Dia de los Muertos is celebrated on Nov. 1 and 2 in Mexico and in other Latin cultures to honor the memories of ancestors and the continuity of life. Even if you don't typically celebrate the holiday, Day of the Dead altars manage to reflect the festive elements of Halloween, while adding a deeper, more spiritual meaning.
To get started creating your altar, you'll need a few small things: a candle, a photograph and a couple of offerings. Altars don't necessarily have to entail huge and elaborate setups. The idea is to create a vigil in honor of someone that has passed, with hopes that their spirit is still among the living.
The 3,000-year tradition of honoring the dead, which carries basic customs from Catholic traditions, has recently transitioned from a mostly religious event in Mexico to quite a joyous festivity throughout the United States.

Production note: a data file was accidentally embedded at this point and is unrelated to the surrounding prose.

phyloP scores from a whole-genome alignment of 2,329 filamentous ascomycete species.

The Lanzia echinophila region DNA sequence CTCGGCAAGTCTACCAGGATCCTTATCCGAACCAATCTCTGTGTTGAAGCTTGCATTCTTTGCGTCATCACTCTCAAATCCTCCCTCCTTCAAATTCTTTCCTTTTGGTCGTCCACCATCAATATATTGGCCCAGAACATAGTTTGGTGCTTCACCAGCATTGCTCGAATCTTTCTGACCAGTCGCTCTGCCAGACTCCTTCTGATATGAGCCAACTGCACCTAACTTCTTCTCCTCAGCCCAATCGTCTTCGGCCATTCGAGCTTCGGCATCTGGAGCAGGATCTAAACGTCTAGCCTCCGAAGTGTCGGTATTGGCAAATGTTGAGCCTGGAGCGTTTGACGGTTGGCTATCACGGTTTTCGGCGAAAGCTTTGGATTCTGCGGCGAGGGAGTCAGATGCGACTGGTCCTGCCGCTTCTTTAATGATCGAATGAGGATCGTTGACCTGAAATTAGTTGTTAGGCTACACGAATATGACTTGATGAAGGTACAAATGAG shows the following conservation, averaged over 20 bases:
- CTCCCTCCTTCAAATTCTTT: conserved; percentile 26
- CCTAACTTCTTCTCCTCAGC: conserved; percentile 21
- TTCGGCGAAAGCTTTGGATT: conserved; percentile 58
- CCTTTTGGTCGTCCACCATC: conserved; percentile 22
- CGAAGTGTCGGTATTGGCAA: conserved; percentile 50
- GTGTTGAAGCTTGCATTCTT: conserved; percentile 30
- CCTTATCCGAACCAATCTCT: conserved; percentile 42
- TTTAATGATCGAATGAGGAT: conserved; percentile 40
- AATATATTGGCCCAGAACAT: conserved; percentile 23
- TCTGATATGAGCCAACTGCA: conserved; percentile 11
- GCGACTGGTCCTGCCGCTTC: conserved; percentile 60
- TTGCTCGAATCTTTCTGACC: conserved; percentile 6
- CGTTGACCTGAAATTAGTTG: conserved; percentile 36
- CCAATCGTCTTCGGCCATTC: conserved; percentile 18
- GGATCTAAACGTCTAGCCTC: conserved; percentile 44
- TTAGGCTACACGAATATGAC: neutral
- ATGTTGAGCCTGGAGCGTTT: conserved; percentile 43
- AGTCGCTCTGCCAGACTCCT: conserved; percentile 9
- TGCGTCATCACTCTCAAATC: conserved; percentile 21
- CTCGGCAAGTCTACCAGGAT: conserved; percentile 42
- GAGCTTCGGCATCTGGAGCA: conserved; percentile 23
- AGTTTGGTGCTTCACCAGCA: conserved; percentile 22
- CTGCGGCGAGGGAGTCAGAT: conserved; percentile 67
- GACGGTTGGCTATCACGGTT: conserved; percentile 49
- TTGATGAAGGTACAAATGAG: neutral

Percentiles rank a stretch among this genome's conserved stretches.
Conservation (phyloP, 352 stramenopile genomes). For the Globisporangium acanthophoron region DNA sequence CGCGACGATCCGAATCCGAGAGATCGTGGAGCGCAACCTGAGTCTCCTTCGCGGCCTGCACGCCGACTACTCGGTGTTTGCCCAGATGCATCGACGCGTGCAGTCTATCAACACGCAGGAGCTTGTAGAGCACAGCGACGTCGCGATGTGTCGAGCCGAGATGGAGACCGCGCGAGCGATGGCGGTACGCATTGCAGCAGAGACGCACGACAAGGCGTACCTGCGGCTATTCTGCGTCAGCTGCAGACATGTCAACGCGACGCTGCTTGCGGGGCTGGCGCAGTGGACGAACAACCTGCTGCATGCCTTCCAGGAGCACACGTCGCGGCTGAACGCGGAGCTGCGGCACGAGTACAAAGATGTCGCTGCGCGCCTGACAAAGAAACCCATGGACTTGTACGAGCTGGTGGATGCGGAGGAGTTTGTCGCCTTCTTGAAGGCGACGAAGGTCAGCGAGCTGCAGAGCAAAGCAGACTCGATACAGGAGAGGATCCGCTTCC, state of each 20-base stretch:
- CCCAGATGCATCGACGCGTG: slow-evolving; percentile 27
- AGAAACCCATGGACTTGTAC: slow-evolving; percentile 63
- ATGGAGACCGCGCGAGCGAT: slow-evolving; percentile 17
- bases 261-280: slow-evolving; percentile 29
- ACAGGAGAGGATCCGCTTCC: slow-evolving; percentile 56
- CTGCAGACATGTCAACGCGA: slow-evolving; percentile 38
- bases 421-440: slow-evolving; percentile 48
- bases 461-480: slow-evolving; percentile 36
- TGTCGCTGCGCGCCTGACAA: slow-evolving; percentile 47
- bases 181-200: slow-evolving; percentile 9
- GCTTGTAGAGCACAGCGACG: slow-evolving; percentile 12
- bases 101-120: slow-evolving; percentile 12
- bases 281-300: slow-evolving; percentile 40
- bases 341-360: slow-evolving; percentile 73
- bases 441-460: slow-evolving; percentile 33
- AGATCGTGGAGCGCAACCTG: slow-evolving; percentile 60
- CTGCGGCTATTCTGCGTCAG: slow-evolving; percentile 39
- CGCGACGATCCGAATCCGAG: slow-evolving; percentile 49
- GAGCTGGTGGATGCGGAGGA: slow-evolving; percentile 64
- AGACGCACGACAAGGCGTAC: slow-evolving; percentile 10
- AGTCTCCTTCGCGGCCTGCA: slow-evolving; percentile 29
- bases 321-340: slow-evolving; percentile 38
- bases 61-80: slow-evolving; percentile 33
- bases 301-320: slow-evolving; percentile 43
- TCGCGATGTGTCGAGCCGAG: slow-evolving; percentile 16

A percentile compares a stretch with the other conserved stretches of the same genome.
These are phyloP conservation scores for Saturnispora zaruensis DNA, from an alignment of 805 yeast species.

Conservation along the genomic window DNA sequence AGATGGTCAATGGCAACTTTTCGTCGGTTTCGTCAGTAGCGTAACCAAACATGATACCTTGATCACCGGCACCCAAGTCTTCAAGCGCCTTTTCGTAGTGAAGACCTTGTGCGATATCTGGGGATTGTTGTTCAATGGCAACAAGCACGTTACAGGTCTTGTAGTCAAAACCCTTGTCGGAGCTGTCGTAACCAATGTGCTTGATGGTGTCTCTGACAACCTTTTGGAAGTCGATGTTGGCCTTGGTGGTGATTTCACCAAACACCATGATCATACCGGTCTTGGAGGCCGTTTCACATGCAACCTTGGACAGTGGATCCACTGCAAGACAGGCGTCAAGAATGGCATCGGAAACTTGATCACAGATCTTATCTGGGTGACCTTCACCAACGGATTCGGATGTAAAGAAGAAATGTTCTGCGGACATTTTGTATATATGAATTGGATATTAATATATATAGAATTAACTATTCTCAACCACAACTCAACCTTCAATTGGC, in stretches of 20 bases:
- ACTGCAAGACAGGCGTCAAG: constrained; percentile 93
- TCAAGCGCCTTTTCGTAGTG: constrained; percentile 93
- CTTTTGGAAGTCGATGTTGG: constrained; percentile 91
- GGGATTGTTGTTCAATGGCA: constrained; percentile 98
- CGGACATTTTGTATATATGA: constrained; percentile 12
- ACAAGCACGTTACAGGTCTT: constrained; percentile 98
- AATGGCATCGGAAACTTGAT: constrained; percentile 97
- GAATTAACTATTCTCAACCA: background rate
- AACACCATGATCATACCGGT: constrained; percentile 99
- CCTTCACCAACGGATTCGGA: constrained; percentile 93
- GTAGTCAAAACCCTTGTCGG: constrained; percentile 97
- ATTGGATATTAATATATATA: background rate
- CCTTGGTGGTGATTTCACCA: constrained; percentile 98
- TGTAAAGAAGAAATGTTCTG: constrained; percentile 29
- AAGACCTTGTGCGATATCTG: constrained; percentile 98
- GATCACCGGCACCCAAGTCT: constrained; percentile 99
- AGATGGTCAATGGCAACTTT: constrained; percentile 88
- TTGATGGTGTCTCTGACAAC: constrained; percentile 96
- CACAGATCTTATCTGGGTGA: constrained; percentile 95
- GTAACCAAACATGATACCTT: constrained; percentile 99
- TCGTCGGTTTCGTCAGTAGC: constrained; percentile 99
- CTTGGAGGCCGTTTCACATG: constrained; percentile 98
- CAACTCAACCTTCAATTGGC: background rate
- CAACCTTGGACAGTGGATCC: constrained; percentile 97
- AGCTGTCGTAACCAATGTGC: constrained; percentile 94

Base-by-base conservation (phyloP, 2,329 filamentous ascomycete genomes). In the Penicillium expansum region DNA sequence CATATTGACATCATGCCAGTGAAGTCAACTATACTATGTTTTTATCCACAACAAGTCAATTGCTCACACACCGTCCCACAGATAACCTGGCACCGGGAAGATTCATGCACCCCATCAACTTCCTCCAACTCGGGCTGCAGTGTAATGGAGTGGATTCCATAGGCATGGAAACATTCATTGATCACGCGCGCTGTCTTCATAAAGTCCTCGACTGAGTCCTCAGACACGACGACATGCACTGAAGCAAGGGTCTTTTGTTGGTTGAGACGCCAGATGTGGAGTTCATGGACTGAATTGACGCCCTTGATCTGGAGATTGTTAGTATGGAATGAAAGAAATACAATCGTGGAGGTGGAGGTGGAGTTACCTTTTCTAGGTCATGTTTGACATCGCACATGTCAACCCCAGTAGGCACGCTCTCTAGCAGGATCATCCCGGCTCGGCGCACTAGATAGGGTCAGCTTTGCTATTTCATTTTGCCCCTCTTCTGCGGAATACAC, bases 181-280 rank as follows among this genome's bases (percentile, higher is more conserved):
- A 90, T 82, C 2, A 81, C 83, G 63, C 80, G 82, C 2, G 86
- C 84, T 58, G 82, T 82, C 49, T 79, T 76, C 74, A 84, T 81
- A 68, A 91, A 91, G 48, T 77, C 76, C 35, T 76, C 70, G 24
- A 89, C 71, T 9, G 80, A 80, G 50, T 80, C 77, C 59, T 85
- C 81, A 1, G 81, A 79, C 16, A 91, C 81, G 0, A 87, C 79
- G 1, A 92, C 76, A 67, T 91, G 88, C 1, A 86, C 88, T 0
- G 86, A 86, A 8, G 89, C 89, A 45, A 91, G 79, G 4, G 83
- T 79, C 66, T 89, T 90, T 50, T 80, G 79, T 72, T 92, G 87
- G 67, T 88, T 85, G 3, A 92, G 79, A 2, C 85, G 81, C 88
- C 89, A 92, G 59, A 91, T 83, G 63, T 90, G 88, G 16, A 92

Rene Yañez, co-curator of this year’s Day of the Dead exhibit at SOMArts Cultural Center in San Francisco, gave us some tips on how to create altars, so let’s get started:
Materials and their meanings:
- A photograph(s): “An image of the person it’s dedicated to.”
- Candles: “A candle represents light, faith and hope. The flame guides the spirits on their journey. Sometimes four or more candles are placed together to make a cross, which represents the cardinal directions, so that the spirits can find their way.”
- Water: “This represents a source of life. It quenches the thirst of the spirits.”
- Flowers: “You can place flowers in vases or pull the petals out and scatter them over all the surfaces of the altar. If you use cempasuchil (marigolds), the scent will be even stronger if you pull out the petals. The bright colors of the marigolds and their fragrance are synonymous with Day of the Dead. Fresh flowers remind us of the impermanence of life.”